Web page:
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Trends in US Dealer Loyalty
While brand and manufacturer loyalty are closely followed by the auto industry, partially because leaders can use strong retention results in marketing campaigns, dealer loyalty, on the hand, is not as widely tracked. But, for the retailer itself, dealer loyalty is a high-priority metric. Dealer-loyal households provide the foundation for a dealer's very existence, not only with repeat sales but with maintenance and repair business.
IHS Markit loyalty data indicate that dealer loyalty generally over the past ten years has followed the same pattern as manufacturer and brand loyalties: all three metrics rose from 2012 to the 2017-19 time period and then either plateaued or retreated slightly. Recently, though, the similarities have diminished, as dealer loyalty dropped 1.6 PP from February 2018 R12 to February 2021 R12 while manufacturer and brand loyalties each slipped just .2 PP.
A surprising trend in the IHS Markit dealer loyalty data relates to relative size of markets. The data indicate that dealer loyalty does not vary much based on whether the dealer is located in an urban or rural area. As shown below, dealer loyalty within the top ten DMAs in the U.S. (the DMAs were selected on 2020 CY RTM volume) is just .4 PP lower than in the ten smallest DMAs. This runs against the widely-held belief that customers in urban areas, with same-brand dealers in closer proximity to one another, are more apt to switch dealers for a better deal or for other reasons.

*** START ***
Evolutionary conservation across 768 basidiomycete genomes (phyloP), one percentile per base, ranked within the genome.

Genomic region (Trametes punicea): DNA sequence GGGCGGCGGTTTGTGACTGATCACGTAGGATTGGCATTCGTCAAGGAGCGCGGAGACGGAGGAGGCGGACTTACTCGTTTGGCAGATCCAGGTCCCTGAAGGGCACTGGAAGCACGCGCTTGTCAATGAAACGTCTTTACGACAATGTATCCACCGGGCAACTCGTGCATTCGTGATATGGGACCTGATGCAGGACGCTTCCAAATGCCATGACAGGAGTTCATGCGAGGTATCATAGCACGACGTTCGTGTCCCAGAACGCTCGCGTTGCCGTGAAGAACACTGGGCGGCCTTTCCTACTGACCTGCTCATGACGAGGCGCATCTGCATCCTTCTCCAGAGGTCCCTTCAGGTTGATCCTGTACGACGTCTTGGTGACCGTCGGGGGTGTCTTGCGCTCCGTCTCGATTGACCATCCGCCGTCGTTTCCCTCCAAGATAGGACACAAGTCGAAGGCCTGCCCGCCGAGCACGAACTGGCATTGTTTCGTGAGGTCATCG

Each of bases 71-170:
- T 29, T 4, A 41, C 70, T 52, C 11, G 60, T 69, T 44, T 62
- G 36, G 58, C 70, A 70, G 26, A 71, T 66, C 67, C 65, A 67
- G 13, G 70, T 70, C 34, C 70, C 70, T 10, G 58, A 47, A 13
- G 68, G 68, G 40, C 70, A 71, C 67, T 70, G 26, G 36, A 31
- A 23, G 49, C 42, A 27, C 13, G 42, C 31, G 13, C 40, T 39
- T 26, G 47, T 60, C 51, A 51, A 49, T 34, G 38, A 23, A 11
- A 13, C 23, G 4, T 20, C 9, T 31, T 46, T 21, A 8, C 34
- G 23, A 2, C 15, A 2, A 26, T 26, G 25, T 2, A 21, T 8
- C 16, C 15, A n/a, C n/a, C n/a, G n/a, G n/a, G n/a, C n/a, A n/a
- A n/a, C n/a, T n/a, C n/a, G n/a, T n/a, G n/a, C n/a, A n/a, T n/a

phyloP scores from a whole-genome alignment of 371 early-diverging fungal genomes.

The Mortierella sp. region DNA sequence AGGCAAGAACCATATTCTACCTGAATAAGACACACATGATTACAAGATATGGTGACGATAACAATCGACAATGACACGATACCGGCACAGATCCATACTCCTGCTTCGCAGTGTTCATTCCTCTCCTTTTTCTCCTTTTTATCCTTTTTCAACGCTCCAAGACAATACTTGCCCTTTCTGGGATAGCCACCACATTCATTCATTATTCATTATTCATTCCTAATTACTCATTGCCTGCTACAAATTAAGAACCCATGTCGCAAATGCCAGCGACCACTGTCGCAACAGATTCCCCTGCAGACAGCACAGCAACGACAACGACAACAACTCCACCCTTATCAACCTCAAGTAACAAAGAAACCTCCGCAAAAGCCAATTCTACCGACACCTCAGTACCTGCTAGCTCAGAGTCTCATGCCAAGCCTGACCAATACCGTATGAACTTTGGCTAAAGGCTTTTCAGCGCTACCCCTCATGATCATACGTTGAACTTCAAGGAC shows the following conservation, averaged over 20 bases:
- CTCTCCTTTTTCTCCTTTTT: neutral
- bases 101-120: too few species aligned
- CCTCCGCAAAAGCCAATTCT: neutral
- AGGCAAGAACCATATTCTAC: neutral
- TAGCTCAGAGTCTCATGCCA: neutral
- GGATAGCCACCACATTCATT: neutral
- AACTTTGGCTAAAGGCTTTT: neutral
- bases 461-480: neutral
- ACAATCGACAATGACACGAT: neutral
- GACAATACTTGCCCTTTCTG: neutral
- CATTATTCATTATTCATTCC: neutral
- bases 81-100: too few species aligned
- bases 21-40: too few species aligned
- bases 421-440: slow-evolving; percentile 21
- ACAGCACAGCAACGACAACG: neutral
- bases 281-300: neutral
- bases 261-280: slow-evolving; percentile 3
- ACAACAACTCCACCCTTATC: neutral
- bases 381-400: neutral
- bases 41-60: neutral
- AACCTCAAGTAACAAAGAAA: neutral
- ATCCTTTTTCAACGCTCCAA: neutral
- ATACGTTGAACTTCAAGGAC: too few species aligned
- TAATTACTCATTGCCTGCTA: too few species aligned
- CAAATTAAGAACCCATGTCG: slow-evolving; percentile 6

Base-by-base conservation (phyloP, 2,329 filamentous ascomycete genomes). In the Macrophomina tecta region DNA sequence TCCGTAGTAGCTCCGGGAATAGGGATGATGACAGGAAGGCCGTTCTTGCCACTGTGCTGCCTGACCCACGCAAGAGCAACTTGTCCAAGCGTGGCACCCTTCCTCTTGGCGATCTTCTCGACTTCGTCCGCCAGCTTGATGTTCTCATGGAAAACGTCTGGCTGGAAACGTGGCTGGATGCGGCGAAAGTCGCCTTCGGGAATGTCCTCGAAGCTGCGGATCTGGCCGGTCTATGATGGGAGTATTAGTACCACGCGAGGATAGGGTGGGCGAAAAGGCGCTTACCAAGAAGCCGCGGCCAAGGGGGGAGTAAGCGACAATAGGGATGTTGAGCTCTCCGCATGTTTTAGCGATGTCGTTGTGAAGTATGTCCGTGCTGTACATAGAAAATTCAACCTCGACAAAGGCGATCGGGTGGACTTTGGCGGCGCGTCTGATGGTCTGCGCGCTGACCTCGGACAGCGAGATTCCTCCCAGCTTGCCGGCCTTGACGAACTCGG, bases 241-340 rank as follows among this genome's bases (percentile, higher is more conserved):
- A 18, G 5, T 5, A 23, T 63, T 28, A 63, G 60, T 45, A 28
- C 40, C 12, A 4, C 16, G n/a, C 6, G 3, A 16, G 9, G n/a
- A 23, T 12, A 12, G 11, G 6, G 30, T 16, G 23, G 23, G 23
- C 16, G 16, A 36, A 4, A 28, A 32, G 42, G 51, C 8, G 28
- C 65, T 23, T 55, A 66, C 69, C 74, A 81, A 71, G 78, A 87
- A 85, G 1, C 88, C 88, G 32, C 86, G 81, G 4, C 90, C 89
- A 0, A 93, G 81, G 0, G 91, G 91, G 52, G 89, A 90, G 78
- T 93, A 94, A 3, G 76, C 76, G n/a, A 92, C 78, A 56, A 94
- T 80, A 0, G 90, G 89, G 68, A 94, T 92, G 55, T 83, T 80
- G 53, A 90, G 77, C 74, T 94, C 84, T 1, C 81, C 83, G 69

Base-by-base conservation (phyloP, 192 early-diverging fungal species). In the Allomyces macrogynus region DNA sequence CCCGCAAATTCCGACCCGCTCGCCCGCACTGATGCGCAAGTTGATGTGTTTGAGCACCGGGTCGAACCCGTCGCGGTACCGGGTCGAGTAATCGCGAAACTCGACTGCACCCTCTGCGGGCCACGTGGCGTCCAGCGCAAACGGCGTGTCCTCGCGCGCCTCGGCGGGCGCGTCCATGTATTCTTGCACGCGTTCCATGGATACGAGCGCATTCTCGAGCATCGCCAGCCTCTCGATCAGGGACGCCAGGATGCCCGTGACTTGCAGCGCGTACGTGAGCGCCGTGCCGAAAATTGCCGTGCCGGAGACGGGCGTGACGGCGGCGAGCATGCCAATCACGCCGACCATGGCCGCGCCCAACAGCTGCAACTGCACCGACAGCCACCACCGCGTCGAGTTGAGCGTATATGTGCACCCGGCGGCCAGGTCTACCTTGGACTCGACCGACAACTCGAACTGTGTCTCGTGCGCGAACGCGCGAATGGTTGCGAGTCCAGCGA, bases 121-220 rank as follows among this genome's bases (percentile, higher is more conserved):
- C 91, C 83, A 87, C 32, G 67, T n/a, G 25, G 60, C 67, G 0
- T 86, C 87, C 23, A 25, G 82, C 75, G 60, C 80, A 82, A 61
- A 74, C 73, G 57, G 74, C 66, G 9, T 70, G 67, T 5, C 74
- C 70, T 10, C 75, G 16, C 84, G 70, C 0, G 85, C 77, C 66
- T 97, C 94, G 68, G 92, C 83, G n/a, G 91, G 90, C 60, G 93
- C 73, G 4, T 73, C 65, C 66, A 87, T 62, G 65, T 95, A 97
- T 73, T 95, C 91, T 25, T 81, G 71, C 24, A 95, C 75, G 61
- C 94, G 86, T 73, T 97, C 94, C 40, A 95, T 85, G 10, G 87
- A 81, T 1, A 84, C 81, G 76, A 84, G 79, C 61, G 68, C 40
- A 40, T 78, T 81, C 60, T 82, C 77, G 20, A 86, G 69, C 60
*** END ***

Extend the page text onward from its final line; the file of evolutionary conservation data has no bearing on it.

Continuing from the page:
Other dealer loyalty findings are more intuitive. Lessees are substantially more loyal to their dealers when compared to purchasers (as they are based on most other loyalty metrics as well). Lessees generally maintain a closer relationship with the purchasing dealer than do owners, which would lead to a greater likelihood to acquire the next vehicle from the same store.
There is also a significant range of dealer loyalty rates across the five regions of the U.S. As illustrated in the table below, more than four of every ten RTM households in the Midwest will acquire their next vehicle from the same dealer, this metric drops to just three of every ten in the West Region.
As mentioned, dealer loyalty is more "under the radar" than brand or manufacturer loyalty, but for the retailer it is paramount. By tracking dealer loyalty as well as dealer conquest and defection metrics, including finance type splits, a dealer can identify encouraging as well as alarming trends; with this information, he can take action to improve his loyalty, operations and profitability.
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